Below are a few tips we think you should keep in mind when doing your research on mobile augmented reality apps, the design of your own mobile marketing initiatives, and, for you futurists, your predictions about the Mobile Internet & Smart Phone Tsunami . . .
- Nearly everything you see today that is being called Augmented Reality is a mashup of 2 things: the GPS (or non-GPS location identifier like WiFi or cellular triangulation) on the phone and 3rd party data APIs (e.g., Wikipedia, Google Maps, Yelp, eBay). From now on, we’re going to refer to this set of mobile applications as AR Lite apps.
- The use of the camera (or open video stream) is currently mostly about style and interface. Some mobile phones (iPhone 3GS and some Android handsets) are using compass capabilities to provide a general sense of perspective in the app – that’s what separates an LBS enabled mobile app from this newer set of AR Lite apps.
- The compass is what tells the AR Lite application where the user is “looking” – not the camera.
- If you want a granular sense of perspective via the camera, you should use image recognition. Like the AR Lite apps, a full-blown image recognition enabled mobile app is not magic (although it is magical and full of science), so you should learn more about this topic on its own. Pongr is happy to help.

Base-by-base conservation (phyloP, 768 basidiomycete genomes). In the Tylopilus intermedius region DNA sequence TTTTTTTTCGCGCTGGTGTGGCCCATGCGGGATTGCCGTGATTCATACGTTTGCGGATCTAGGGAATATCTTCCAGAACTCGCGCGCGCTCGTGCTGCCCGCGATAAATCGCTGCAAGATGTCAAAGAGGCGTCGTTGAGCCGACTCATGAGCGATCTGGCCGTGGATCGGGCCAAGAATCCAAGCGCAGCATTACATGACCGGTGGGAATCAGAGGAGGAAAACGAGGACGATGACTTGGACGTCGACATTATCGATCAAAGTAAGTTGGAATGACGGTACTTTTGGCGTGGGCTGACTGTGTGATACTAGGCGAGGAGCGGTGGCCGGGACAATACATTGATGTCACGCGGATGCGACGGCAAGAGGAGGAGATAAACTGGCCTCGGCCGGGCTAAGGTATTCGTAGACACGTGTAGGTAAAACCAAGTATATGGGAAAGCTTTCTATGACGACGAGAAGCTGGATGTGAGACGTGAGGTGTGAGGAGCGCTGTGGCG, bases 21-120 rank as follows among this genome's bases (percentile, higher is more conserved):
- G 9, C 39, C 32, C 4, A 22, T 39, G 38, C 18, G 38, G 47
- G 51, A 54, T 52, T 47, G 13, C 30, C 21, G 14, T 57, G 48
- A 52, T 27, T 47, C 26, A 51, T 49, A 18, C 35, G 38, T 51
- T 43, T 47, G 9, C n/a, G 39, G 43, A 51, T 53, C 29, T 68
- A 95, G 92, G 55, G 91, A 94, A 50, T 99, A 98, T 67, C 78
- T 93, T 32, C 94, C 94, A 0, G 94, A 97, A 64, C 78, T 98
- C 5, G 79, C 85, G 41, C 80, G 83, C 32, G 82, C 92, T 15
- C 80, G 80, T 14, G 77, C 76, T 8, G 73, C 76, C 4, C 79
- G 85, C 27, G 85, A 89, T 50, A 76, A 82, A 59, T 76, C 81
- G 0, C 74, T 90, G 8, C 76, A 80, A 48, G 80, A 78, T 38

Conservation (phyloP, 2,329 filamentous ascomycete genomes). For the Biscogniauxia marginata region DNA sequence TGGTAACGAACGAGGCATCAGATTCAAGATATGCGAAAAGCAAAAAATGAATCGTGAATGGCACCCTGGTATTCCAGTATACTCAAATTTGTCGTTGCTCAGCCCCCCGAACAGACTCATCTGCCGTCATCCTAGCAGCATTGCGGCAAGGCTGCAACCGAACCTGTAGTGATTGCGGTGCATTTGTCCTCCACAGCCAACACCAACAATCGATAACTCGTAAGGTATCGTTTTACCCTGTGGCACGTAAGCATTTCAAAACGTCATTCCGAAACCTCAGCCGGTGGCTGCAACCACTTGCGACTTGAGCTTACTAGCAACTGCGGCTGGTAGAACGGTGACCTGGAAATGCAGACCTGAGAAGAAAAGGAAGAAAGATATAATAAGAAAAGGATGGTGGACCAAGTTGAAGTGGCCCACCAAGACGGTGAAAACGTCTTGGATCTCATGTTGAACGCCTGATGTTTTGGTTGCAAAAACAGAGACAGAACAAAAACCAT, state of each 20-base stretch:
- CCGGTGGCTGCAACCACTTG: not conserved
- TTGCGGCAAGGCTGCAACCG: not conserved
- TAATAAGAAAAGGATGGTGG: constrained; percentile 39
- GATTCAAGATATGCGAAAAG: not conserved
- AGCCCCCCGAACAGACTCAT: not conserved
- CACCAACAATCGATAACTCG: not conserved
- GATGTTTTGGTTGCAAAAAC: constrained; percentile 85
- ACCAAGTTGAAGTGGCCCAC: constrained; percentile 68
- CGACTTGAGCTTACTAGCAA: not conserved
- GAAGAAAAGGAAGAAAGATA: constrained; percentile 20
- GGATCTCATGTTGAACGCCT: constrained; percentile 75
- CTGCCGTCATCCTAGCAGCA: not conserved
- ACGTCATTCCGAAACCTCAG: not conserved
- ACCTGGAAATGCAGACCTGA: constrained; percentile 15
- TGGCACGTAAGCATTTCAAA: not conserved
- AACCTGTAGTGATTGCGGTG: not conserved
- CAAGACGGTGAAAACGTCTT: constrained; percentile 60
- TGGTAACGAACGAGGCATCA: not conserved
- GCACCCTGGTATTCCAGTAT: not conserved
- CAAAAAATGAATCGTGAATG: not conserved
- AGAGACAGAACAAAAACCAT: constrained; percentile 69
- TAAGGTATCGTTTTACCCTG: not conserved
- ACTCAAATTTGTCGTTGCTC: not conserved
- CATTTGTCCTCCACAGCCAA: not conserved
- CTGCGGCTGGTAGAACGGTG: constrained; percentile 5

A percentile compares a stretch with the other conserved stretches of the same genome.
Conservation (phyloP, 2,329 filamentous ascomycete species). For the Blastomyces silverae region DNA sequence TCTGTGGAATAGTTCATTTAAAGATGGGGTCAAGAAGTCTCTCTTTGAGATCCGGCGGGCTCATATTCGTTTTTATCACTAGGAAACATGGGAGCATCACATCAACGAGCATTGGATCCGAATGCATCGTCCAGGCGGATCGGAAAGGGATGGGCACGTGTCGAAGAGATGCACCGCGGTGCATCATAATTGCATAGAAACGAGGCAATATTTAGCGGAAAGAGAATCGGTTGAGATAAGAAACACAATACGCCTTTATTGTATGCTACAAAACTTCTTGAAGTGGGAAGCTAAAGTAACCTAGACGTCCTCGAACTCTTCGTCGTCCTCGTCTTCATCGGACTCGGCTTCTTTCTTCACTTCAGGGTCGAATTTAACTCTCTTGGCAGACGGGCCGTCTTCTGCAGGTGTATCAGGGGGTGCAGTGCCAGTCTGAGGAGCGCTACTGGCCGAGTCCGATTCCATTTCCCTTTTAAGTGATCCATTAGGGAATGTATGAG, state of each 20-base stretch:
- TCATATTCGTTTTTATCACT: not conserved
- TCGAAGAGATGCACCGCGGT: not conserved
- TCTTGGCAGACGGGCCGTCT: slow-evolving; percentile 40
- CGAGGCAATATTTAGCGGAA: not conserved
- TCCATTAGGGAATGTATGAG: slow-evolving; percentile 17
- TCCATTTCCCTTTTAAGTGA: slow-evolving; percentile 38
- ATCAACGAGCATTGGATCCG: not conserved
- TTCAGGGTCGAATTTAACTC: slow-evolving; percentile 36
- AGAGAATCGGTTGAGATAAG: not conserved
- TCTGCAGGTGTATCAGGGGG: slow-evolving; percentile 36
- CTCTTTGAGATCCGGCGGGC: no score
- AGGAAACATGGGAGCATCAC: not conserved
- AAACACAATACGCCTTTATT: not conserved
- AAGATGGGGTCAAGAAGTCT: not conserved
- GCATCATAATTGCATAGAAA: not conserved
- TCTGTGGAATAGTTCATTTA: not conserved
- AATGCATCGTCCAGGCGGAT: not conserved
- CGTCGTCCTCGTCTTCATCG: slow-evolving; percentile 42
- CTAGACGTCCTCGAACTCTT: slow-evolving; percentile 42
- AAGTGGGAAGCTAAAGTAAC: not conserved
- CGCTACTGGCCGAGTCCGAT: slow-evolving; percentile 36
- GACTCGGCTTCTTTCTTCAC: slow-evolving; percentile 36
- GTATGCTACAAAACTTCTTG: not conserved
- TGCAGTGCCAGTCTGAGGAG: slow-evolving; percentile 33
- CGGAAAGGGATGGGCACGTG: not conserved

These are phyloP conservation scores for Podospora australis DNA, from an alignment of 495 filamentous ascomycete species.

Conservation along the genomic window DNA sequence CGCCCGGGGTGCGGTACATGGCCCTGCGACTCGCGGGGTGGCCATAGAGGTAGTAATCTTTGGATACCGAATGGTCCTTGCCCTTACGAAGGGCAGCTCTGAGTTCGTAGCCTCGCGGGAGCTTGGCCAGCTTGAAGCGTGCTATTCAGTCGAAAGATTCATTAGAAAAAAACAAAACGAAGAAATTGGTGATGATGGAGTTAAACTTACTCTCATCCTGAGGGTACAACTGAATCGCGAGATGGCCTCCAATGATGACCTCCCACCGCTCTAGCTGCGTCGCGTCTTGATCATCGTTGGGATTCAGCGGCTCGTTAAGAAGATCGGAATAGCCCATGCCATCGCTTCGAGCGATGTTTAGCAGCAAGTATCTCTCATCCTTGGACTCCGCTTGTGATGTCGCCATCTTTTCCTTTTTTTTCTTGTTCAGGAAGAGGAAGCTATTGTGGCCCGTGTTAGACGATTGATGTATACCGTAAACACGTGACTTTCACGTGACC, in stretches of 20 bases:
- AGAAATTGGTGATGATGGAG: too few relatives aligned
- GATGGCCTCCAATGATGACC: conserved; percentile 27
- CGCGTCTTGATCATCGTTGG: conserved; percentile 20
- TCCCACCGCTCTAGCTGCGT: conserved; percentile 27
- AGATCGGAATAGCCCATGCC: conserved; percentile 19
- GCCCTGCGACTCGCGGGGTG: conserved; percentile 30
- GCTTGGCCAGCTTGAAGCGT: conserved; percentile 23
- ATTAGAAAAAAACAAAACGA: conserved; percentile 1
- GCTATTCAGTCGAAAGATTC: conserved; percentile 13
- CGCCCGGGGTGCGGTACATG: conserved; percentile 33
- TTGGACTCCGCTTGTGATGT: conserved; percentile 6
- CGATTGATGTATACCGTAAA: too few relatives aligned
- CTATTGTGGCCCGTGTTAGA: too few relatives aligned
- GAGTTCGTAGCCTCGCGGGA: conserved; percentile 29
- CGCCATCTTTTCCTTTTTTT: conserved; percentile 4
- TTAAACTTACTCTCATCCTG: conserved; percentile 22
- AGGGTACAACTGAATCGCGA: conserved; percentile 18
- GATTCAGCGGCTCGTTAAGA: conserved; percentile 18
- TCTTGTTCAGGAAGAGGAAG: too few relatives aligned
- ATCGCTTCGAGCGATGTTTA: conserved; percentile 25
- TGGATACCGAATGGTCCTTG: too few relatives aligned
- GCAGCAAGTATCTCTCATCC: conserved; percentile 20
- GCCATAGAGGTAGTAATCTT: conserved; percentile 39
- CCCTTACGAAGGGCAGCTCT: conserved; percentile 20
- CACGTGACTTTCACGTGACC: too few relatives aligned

- There are major wireless network and video compression matters that need to be fully addressed/rolled-out before mobile application developers will be able to utilize an open streaming camera view for the purposes of search (whether general purpose or vertical specific). From a practical perspective, it doesn’t make sense to rely on high-quality streaming video for search just yet. It will in in a few years, though.
- We are likely to see a bifurcation among the AR Lite apps and image recognition based applications before we see them blend into a fully-functional, mass marketed video type of search. The blend will occur only after the major carriers (or even just one) rolls out 4G/LTE networks. Even then, it remains to be seen what the data capabilities will be.
- It is possible, if not likely, that carriers will have a heavy hand in controlling this next generation of mobile search because the consequences to their network assets (and profitability) are significant. We may see alternative data infrastructure providers/sources, but that’s another topic altogether. And, of course, in the U.S. and other countries, the network neutrality issues will greatly shape what happens with mobile video based search.